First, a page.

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Does the Oregon Retirement Exemption Already Effectively Overturn the U.S. Supreme Court’s Ruling Limiting the IRA Exemption?

July 18, 2014

Last month the Supreme Court said inherited Individual Retirement Accounts are not protected in bankruptcy. Oregon says maybe they are.

On June 12, 2014 all nine justices of the United States Supreme Court said in Clark v. Rameker

that an IRA that is transferred to a beneficiary by death of the original owner is no longer protected from creditors. Instead of being fully exempt and thus kept in the hands of the owner—just like a regular IRA or just about any other kind of retirement fund—it is treated the same as cash or a bank account and must be given to the bankruptcy trustee for distribution to the creditors.

Ways Around the Supreme Court Ruling

The Supreme Court has spoken, and that is the law of the land. But only as far as it goes. There are a number of possible ways around this result.

One possible way is through state exemption laws, either already on the books or written specifically to get around this ruling. States can—under many situations—be more generous in protecting what a person filing bankruptcy can protect from creditors.

But Bankruptcy Is Federal Law, So How Can Oregon Trump Bankruptcy Law?

True. The Supremacy Clause of the U.S. Constitution says that when there is a direct conflict between federal law and state law on a subject within the legitimate power of the federal government, federal law “preempts” state law. The U.S. Constitution and federal laws “shall be the “supreme law of the land.”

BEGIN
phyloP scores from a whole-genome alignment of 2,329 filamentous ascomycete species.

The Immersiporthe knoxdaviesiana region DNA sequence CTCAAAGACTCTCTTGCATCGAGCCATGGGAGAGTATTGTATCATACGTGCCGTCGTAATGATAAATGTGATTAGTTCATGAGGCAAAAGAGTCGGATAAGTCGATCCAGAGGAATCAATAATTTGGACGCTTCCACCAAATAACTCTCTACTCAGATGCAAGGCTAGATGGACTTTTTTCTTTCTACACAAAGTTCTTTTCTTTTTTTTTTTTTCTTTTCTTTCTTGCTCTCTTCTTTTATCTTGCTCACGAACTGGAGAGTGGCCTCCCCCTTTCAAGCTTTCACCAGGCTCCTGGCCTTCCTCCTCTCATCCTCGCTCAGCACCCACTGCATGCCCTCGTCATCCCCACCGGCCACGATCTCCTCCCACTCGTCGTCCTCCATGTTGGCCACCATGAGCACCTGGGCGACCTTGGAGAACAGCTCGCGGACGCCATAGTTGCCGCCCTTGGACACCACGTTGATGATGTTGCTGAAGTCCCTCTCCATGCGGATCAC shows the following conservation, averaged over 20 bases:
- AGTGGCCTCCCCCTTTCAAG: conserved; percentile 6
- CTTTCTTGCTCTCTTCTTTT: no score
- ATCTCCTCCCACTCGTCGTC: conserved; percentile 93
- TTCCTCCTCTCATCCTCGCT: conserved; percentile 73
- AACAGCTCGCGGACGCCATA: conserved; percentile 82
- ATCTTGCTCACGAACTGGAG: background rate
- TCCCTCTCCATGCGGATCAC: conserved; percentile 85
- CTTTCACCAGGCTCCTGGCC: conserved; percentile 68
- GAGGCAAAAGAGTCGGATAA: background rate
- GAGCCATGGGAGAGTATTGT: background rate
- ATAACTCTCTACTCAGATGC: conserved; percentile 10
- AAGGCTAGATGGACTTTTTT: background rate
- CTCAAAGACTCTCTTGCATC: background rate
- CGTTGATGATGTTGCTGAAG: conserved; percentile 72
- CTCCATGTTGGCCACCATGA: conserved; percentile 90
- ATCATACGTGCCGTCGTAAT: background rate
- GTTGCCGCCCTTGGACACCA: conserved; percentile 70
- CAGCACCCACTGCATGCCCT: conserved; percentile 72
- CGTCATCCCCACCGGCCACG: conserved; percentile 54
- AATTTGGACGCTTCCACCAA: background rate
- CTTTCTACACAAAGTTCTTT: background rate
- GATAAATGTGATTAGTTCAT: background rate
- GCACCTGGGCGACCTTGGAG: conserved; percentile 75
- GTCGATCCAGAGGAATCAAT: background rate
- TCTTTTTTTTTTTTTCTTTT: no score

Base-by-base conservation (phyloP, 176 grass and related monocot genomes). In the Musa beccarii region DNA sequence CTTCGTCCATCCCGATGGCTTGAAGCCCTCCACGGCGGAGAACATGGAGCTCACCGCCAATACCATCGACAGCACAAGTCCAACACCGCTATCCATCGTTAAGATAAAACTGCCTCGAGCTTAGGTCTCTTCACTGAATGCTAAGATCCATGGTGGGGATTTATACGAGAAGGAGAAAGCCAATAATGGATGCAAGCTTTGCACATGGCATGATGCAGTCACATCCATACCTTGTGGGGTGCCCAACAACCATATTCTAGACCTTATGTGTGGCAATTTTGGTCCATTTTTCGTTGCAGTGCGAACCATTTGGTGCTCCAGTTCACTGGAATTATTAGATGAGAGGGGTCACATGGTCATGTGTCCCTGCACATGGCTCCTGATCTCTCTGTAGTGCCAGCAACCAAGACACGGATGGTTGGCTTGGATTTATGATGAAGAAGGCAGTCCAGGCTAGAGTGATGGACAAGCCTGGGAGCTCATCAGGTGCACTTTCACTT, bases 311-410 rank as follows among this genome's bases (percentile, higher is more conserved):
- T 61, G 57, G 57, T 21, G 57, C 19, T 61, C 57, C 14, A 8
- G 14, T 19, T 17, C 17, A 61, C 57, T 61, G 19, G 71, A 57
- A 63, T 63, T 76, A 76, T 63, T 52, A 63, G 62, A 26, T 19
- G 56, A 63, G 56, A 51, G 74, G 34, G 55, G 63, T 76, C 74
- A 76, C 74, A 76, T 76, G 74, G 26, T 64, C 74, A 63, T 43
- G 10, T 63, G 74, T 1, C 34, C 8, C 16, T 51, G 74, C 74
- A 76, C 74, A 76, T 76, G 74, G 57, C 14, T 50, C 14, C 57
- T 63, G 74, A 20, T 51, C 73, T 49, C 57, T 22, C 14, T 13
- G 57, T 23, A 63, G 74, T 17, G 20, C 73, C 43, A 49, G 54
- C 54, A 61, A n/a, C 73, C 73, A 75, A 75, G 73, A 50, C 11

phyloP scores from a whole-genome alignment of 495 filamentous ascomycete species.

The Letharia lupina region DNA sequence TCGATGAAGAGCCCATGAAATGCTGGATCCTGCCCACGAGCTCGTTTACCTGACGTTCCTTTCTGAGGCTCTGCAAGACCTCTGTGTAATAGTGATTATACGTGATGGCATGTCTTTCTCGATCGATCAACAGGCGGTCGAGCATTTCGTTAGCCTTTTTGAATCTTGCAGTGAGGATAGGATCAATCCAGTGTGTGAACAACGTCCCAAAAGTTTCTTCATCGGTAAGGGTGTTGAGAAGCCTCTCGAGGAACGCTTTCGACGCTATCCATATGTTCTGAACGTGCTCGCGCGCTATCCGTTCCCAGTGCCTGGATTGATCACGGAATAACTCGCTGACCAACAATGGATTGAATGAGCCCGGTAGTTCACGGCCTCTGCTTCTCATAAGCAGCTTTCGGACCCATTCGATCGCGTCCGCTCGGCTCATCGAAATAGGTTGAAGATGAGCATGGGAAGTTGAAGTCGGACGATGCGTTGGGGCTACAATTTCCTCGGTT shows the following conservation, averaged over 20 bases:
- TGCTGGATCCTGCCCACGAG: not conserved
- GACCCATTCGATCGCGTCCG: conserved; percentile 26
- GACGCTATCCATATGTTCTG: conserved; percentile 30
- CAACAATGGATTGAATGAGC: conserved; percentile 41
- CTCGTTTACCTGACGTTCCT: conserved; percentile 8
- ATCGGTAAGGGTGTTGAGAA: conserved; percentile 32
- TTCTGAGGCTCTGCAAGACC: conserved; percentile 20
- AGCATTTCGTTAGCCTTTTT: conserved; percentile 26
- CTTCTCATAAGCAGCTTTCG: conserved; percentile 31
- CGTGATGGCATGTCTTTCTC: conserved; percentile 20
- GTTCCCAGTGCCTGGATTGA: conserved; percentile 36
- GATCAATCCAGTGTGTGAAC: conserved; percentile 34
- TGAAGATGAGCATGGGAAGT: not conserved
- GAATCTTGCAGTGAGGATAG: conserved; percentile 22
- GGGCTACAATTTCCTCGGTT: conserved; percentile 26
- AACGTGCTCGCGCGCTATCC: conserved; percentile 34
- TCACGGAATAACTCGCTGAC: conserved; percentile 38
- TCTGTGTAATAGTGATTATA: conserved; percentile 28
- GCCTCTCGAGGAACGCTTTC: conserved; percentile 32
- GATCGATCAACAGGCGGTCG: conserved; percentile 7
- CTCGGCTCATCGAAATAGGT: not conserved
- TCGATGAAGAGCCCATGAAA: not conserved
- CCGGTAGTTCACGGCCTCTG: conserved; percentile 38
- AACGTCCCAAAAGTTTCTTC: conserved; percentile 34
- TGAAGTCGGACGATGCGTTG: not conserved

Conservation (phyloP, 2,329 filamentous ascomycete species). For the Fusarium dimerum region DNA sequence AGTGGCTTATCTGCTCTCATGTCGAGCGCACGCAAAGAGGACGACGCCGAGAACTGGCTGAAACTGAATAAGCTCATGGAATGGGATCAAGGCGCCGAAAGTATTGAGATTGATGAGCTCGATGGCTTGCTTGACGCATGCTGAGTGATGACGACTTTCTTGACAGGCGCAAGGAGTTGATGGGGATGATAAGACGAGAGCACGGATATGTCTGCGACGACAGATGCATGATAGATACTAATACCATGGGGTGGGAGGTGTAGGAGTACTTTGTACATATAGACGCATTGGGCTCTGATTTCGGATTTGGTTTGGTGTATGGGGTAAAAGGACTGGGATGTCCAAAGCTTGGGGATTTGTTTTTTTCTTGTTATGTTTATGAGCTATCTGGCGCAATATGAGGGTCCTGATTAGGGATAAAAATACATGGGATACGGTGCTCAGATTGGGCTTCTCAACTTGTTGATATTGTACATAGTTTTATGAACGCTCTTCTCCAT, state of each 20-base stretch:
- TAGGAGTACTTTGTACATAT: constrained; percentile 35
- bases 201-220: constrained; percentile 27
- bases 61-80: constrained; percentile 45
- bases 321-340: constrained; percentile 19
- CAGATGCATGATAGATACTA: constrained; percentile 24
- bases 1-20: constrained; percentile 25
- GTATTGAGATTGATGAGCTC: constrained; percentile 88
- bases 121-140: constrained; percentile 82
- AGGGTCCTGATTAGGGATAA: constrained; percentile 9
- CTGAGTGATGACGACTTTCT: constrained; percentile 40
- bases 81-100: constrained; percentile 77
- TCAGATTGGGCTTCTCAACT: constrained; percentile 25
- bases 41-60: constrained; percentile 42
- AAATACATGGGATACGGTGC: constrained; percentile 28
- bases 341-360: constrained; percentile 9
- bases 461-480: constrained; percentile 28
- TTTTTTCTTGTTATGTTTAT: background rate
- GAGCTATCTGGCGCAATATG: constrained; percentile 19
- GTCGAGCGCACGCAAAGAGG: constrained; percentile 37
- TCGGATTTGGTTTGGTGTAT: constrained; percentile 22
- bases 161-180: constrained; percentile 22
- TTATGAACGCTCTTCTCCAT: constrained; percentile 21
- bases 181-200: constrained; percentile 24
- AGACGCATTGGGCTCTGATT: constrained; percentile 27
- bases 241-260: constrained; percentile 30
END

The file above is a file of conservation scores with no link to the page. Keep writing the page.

But federal law itself, right in the Bankruptcy Code, explicitly ALLOWS state exemptions to be used instead of the federal ones. In fact, bankruptcy law allows states to INSIST that their residents use that state’s exemptions instead of the federal ones. Oregon did so for decades until a year ago when it started allowing its residents to use either the federal exemptions or the ones provided in Oregon law. In any event, if you file a bankruptcy now in Oregon, you get to choose which set of exemptions to use (although you can’t pick and choose some exemptions from one set and others from the other set).

The Supreme Court Ruling Was About an Extra State Retirement Exemption

When Congress last significantly revised the Bankruptcy Code in 2005, it created a federal retirement exemption protecting “[r]etirement funds to the extent that those funds are in a fund or account that is exempt from taxation under section . . . 408 . . . of the Internal Revenue Code.” That is, “retirement funds” in an IRA are exempt for people filing bankruptcy and choosing the federal set of exemptions.

Congress used this exact same language as well in the part of the Bankruptcy Code permitting the use of state exemptions. It presumably did so to make sure that a person filing bankruptcy anywhere in the country would have at least that much protection for his or her retirement money, regardless whether state law provided a retirement exemption or not.